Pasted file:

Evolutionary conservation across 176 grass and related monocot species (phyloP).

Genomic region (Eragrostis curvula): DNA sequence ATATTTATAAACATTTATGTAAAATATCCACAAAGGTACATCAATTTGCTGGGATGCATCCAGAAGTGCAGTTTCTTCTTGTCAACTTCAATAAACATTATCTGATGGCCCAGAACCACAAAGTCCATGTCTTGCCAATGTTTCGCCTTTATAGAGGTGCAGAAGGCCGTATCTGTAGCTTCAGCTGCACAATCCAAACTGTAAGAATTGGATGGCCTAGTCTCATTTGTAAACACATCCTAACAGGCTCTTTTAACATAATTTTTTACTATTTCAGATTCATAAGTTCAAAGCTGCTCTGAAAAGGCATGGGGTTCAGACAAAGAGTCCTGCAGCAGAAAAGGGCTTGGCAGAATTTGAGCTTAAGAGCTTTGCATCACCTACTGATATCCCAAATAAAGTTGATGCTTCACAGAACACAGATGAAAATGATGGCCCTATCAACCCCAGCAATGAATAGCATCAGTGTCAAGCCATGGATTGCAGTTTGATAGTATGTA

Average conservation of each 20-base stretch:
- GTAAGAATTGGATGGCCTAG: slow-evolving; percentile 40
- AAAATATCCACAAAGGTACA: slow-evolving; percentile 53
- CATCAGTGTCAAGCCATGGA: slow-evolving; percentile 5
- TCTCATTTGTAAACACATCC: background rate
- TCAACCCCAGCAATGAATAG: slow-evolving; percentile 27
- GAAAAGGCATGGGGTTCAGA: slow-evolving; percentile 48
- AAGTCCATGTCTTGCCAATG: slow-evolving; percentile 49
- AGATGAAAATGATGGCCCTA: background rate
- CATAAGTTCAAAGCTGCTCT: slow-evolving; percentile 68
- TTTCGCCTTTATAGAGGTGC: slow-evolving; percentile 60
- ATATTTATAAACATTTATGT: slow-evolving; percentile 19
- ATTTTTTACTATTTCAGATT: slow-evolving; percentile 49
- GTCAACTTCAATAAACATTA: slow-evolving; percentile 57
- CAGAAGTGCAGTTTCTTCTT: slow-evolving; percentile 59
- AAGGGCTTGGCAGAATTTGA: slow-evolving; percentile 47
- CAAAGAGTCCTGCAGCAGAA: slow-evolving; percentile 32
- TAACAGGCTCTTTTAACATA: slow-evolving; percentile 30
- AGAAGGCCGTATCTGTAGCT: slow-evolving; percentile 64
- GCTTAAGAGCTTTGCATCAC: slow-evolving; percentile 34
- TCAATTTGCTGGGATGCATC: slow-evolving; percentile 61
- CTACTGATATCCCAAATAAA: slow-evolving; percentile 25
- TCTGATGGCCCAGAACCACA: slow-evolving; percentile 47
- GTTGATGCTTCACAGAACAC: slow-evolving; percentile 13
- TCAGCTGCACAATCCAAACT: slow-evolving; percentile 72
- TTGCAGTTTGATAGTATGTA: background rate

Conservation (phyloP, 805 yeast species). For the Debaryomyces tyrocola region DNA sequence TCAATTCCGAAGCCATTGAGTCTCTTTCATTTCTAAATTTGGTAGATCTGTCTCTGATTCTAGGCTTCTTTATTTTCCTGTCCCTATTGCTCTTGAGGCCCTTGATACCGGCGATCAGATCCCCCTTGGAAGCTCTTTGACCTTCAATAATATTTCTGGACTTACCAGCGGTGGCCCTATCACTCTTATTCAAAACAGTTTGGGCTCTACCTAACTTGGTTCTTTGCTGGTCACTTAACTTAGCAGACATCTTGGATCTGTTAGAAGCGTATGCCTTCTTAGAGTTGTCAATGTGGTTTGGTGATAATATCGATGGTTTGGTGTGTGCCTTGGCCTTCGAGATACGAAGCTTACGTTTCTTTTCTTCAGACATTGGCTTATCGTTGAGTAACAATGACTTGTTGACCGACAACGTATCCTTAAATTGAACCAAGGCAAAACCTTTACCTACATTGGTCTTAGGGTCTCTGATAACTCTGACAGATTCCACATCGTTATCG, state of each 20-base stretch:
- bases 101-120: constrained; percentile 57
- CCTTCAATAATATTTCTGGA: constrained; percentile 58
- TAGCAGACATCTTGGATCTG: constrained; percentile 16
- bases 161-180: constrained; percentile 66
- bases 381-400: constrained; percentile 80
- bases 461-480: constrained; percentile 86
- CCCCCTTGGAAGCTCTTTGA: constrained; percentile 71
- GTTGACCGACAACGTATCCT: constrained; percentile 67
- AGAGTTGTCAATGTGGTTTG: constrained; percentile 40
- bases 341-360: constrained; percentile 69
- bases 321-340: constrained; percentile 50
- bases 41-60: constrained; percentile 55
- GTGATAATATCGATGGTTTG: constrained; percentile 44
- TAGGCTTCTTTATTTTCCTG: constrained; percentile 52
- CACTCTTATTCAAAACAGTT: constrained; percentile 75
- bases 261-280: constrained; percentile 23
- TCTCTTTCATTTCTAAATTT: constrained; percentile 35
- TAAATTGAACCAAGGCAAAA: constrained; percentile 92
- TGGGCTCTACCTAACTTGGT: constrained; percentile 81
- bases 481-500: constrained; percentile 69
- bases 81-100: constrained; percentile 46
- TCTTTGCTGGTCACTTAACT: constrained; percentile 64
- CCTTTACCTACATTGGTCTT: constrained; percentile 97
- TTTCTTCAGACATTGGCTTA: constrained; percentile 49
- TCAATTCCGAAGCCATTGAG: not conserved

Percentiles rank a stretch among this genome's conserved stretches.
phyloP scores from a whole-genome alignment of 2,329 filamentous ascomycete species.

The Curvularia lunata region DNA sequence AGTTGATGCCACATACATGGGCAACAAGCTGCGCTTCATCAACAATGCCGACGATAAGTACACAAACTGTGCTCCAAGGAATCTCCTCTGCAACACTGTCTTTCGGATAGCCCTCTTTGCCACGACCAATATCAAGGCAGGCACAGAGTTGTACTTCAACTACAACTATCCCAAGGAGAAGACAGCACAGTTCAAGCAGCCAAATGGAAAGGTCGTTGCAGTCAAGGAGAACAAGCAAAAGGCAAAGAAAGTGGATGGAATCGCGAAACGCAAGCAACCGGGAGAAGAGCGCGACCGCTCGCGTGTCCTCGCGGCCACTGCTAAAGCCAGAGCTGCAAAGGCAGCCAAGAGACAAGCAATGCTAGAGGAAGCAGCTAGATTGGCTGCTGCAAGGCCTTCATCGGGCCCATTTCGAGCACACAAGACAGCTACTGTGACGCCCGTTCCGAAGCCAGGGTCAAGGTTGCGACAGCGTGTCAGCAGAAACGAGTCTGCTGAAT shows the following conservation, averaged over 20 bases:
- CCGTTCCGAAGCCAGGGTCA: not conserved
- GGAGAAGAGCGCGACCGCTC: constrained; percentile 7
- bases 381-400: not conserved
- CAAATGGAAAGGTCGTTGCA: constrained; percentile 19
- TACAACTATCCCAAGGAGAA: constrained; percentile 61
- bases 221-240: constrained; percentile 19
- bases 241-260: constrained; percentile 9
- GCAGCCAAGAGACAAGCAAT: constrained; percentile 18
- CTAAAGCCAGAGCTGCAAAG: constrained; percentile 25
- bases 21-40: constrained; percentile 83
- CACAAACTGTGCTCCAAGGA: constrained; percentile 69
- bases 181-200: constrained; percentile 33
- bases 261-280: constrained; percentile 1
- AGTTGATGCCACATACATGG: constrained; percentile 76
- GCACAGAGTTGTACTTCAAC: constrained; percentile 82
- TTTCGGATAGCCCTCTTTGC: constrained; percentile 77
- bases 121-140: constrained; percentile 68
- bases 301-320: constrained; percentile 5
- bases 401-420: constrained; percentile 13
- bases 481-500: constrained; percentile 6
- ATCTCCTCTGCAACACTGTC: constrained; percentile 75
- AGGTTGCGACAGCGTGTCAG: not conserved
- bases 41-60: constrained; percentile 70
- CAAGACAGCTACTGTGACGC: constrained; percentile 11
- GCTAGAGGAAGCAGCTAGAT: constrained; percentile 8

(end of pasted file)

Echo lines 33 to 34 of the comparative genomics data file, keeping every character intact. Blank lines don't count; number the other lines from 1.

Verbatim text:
- bases 161-180: constrained; percentile 66
- bases 381-400: constrained; percentile 80